For many Tanzanians who still have family and friends in Tanzania it’s a mixed emotion. “For the first time in her political life, Tanzanian, ‘have no clue’ who shall be their next president,” “This tends to create anxiety and apprehension,” says Robert Shaba, a Program Coordinator with Konrd-Adenauer-Foundation in Dar es Salaam.
Tanzania, a relatively peaceful East African nation, thanks in part to the legacy of Mwalimu Julius Nyerere, who led the single-party state for 24 years until his resignation in 1985; has been under Chama Cha Mapinduzi (CCM), rule for over fifty years, despite the introduction of multiparty system in 1992.
However, in this year’s elections, CCM’s domination is threatened and it faces toughest road to the Ikulu. The opposition, a coalition led by Chama cha Demokrasia na maendeleo (Chadema) is for the first time making in rows thanks to the power struggle within the ruling party.
The current Tanzania’s President and CCM chair, Jakaya Mrisho Kikwete term in office is ending this month and the party is coming out wounded from its presidential nomination meeting, which took place in country’s capital Dodoma in June.
The ruling party elected the Minister of Works, John Pombe Magufuli, as its presidential nominee instead of the former Prime Minister Edward Lowassa, who was one of the front-runners. This led series of high profile defection in CCM ranks to the opposition camp, including Lowassa, who is now Chadema’s presidential candidate.
These recent events seem to shift the balance of power handing a realistic chance for Chadema to dethrone the old guard and defeat CCM presidential candidate Magufuli.
Scientist turn politician, Professor Magufuli won the CCM presidential candidacy after two rounds of voting in a five-candidate showdown by 2104 votes (87.1 percent) out of the 2416 total vote count. Magufuli was selected over the two women finalists, Ambassador Amina, African Union Ambassador to the US, and Dr Asha-Rose Migiro, Minister for Justice and Constitutional Affairs, who got 253 (10.5 percent) and 59 (2.4 percent) votes respectively. The others in the five finalists included Bernard Membe, Minister for Foreign Affairs, and January Makamba, Deputy Minister for Communications.
For the first time in Tanzanian history, a woman, Samia Suluhu Hassan (Hassan), has been named CCM Vice Presidential candidate. Hassan is the MP for Makunduchi Constituency in Zanzibar. She is Minister of State in the Vice President’s office (Union Affairs).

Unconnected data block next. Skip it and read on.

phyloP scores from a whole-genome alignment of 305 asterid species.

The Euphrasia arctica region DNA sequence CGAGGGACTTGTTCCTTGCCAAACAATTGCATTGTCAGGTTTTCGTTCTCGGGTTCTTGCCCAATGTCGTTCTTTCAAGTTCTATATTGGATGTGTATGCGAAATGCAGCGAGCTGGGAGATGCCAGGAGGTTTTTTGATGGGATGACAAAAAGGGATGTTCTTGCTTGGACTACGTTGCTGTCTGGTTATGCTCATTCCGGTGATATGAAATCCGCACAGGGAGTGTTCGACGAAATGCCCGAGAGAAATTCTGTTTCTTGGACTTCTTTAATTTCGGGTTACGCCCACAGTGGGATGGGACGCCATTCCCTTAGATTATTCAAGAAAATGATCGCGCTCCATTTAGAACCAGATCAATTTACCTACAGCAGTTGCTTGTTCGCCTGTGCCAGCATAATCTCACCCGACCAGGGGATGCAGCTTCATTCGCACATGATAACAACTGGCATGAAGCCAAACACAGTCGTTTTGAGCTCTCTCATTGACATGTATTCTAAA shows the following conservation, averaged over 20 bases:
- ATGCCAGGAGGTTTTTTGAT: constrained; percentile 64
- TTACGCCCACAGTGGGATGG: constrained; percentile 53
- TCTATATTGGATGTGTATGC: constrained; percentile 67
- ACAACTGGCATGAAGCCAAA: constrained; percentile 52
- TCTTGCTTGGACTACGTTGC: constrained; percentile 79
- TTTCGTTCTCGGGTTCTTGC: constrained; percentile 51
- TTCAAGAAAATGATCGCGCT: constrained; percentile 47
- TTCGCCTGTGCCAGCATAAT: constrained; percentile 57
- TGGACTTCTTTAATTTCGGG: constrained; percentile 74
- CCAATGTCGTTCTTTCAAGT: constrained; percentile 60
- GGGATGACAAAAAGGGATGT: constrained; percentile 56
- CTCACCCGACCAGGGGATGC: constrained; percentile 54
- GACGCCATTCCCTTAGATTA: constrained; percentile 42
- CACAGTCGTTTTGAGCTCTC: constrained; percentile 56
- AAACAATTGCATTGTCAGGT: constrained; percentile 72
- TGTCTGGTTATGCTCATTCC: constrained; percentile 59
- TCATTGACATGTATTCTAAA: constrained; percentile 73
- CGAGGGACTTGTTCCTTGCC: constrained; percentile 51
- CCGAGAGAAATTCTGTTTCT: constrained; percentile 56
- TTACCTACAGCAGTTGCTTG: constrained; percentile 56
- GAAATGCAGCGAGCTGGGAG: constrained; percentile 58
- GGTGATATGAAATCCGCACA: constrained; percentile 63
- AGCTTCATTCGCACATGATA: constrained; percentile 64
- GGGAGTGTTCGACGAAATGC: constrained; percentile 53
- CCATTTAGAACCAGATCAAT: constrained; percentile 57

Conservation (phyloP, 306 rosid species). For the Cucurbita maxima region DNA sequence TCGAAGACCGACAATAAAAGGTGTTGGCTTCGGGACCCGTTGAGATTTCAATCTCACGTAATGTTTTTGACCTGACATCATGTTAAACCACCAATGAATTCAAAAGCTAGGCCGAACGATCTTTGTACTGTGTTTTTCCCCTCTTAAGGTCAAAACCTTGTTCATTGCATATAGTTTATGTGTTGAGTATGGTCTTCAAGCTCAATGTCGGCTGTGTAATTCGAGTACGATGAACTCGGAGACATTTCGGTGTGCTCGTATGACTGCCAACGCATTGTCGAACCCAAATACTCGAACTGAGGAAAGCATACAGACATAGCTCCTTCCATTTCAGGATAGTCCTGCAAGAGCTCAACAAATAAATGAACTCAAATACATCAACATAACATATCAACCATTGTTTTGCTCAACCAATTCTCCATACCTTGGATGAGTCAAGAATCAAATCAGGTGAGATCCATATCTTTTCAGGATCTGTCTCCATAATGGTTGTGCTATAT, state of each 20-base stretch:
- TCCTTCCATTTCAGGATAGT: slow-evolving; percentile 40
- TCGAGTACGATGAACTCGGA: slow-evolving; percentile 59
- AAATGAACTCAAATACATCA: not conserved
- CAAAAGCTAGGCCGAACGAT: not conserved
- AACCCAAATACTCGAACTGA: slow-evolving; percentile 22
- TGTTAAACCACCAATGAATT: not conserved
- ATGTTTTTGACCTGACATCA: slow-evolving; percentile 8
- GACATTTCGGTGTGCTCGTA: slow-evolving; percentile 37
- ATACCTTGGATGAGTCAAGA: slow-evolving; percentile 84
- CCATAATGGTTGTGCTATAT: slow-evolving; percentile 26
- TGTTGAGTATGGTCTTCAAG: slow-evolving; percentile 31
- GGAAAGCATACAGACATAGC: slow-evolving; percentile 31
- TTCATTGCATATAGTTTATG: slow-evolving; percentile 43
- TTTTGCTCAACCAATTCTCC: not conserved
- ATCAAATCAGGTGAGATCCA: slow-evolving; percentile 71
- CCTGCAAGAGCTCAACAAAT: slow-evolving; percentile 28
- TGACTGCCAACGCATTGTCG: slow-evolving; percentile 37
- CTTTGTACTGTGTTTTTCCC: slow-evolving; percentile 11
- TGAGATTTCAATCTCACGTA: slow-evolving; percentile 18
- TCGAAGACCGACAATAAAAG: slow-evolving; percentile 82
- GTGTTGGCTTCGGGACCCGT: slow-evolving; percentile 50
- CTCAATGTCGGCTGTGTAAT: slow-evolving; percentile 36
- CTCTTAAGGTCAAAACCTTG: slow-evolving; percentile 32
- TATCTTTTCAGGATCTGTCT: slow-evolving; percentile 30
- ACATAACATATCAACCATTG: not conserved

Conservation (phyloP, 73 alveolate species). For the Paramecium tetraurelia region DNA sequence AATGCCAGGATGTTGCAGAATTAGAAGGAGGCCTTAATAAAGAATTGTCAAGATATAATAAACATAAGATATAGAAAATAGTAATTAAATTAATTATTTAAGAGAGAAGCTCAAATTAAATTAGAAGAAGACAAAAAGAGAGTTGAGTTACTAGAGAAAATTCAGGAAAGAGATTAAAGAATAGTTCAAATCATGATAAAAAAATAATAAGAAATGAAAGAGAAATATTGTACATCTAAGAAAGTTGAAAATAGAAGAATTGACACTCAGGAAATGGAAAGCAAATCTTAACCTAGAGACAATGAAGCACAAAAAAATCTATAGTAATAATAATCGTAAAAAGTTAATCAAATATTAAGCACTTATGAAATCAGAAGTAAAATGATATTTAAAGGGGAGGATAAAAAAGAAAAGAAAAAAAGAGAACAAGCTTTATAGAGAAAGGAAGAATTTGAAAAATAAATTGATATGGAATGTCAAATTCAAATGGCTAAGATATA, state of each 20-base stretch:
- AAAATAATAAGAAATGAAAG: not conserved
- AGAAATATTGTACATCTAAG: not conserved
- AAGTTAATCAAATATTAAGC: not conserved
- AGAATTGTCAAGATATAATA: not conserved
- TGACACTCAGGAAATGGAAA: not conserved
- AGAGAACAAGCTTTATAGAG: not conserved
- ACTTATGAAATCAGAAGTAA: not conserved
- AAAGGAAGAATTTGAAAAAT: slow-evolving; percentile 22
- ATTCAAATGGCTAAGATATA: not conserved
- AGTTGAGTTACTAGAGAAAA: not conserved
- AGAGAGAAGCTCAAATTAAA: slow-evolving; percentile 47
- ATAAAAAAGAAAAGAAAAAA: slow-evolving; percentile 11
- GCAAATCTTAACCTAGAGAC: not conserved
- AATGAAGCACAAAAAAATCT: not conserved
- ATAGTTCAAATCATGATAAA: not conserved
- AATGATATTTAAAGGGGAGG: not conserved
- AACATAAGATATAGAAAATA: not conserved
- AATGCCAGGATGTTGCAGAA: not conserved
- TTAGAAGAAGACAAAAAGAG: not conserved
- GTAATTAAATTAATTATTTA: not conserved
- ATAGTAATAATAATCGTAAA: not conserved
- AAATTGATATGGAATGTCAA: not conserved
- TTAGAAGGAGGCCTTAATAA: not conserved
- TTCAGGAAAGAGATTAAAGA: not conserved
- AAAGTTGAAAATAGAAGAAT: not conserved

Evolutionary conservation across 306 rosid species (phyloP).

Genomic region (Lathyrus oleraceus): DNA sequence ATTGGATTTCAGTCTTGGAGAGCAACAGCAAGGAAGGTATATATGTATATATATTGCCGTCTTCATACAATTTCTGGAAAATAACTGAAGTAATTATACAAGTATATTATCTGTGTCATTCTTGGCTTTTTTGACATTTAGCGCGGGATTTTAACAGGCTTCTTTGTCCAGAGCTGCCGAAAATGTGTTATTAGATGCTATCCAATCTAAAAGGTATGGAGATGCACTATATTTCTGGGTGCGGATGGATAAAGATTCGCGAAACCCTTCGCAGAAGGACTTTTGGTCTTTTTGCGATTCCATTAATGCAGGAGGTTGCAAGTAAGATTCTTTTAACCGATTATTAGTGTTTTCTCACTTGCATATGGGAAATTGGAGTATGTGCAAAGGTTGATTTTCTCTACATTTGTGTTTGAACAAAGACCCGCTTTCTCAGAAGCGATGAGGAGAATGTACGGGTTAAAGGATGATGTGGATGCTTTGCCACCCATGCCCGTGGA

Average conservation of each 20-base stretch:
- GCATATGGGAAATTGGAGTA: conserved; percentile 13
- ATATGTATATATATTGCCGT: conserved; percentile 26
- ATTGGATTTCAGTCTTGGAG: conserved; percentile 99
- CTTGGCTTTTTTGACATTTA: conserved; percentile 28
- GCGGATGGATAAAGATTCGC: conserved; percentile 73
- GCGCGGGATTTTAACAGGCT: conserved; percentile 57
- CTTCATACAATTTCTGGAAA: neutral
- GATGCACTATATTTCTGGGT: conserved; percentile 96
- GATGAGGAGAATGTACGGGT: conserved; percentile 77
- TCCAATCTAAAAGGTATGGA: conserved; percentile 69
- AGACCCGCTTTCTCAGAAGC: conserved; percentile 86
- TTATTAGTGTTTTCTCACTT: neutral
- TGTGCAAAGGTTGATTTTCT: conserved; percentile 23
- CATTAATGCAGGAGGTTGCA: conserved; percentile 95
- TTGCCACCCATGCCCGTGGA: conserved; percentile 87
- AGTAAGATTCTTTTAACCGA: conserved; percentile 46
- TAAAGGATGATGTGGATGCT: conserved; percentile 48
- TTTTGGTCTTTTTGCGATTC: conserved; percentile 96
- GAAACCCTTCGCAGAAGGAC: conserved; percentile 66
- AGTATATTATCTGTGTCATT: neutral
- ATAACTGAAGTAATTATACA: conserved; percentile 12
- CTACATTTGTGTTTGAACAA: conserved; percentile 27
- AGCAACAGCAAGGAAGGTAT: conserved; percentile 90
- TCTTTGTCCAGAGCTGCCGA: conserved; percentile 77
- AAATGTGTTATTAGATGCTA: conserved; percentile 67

As it was for their counterparts in Canada, Tanzanian also want to quench the thirst for change. The similarity does not end there, it has been a long and hotly contested campaign towards the election for this young democracy and largest East African country, put on the map by The Kilimanjaro and the white sandy beaches of Zanzibar and by its safari parks: Including the Serengeti.
However, in moving forward, Tanzania must take nuggets from their famous treasure chest. Mwalimu Julius Kambarage Nyerere. Known to Tanzanian as Father of the Nation, Nyerere was one of rare African leader to resigned from power after 24 years as Tanzania President. He led the nation united and free of divisive elements, such as tribalism, linguistic and other quagmires that we have seen so often grip other African countries.
A Tanzanian was a Tanzanian period. Hope Tanzanian leaders of today keep his legacy. It is the hope of many Tanzanian home and abroad that although elections in Tanzania since 1992 have generally been adjudged fair and free by both Tanzanians and foreign observers, the CCM led government should continue to ensure that the process remains so, especially in light of legitimate and serious challenges to its political power.